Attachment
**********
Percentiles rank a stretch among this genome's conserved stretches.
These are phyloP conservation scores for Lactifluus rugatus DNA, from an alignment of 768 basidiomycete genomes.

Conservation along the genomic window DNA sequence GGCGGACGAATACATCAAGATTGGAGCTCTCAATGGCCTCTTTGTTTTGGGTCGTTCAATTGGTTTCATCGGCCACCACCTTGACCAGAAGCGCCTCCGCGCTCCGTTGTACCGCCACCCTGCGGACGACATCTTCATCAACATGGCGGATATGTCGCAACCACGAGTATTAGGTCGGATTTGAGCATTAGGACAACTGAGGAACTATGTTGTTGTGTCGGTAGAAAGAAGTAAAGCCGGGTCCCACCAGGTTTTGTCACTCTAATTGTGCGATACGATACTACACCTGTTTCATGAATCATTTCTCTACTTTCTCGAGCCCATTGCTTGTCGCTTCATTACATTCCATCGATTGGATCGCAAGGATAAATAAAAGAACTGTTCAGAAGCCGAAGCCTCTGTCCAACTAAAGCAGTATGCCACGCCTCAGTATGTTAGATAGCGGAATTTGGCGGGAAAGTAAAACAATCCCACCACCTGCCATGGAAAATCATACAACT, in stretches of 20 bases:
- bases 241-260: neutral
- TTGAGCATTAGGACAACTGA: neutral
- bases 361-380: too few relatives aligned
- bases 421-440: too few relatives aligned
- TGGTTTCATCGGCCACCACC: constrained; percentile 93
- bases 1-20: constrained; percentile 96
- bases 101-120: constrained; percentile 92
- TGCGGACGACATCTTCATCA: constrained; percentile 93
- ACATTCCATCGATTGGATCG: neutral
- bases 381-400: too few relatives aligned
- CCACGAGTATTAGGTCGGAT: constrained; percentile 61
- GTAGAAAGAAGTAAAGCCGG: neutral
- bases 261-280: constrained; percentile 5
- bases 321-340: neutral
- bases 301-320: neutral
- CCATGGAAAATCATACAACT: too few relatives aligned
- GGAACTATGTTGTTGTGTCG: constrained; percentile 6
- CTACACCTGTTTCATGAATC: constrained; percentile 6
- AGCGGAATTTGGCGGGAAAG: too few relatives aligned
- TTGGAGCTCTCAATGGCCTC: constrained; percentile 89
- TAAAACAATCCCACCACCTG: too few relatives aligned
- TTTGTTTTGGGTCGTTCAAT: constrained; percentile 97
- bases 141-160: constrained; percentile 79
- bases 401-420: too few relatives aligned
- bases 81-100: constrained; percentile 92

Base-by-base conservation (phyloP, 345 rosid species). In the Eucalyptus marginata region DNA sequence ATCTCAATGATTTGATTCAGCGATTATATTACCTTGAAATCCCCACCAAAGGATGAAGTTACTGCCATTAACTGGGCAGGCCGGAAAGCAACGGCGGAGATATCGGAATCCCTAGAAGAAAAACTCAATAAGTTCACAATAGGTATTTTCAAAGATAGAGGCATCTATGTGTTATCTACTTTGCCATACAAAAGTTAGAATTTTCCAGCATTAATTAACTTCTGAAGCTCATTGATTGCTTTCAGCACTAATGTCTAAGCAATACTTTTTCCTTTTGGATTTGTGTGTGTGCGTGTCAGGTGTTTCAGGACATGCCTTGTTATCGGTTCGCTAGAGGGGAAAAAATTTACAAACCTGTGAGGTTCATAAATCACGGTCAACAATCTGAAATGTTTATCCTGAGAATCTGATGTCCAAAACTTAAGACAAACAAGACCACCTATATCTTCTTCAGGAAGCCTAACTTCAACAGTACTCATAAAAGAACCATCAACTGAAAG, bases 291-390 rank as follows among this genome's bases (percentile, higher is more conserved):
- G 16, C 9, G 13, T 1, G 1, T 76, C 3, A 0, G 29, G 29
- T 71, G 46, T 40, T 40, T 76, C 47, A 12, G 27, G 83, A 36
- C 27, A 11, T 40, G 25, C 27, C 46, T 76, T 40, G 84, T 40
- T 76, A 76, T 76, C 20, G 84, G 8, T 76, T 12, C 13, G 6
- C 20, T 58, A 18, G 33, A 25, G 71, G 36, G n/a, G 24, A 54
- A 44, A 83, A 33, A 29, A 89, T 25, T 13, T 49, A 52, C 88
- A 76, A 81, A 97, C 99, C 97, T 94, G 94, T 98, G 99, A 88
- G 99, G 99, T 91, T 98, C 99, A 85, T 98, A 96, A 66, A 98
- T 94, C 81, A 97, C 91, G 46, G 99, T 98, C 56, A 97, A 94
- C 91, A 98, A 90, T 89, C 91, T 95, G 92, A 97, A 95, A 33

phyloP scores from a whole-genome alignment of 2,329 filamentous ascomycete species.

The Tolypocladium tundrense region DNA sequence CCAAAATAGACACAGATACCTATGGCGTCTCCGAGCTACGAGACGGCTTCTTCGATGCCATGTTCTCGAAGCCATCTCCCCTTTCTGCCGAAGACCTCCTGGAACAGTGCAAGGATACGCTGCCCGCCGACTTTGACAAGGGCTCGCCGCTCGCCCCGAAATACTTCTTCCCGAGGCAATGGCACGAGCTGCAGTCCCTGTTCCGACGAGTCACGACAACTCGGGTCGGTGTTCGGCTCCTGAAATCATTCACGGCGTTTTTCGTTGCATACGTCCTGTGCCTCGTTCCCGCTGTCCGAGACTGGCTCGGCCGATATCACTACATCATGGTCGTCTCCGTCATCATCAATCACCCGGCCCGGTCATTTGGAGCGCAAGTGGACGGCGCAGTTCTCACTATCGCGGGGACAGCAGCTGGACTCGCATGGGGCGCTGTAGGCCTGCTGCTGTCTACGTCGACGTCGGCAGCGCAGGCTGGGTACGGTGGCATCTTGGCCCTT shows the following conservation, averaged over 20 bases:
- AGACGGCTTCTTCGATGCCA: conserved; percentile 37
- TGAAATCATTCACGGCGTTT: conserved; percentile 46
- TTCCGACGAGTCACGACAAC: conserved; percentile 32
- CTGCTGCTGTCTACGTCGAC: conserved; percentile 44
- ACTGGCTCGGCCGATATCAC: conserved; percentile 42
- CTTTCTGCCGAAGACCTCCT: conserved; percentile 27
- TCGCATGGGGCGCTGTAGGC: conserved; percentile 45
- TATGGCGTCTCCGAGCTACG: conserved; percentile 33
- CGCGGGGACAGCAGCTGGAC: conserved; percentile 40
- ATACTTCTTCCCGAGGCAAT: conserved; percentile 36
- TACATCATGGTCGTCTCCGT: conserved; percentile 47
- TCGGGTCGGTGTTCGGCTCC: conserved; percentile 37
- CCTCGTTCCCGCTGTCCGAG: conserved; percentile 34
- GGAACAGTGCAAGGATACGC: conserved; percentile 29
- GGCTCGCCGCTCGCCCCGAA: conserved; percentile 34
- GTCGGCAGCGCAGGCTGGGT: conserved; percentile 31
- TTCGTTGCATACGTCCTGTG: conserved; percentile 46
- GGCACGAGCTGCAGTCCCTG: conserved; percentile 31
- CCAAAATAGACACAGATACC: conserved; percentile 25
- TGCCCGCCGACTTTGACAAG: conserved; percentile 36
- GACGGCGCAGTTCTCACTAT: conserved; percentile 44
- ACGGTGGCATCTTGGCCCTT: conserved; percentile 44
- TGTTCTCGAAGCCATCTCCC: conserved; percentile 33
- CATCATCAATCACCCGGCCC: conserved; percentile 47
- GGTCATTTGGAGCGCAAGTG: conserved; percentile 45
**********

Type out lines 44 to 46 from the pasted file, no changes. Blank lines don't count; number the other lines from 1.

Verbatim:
- TTCCGACGAGTCACGACAAC: conserved; percentile 32
- CTGCTGCTGTCTACGTCGAC: conserved; percentile 44
- ACTGGCTCGGCCGATATCAC: conserved; percentile 42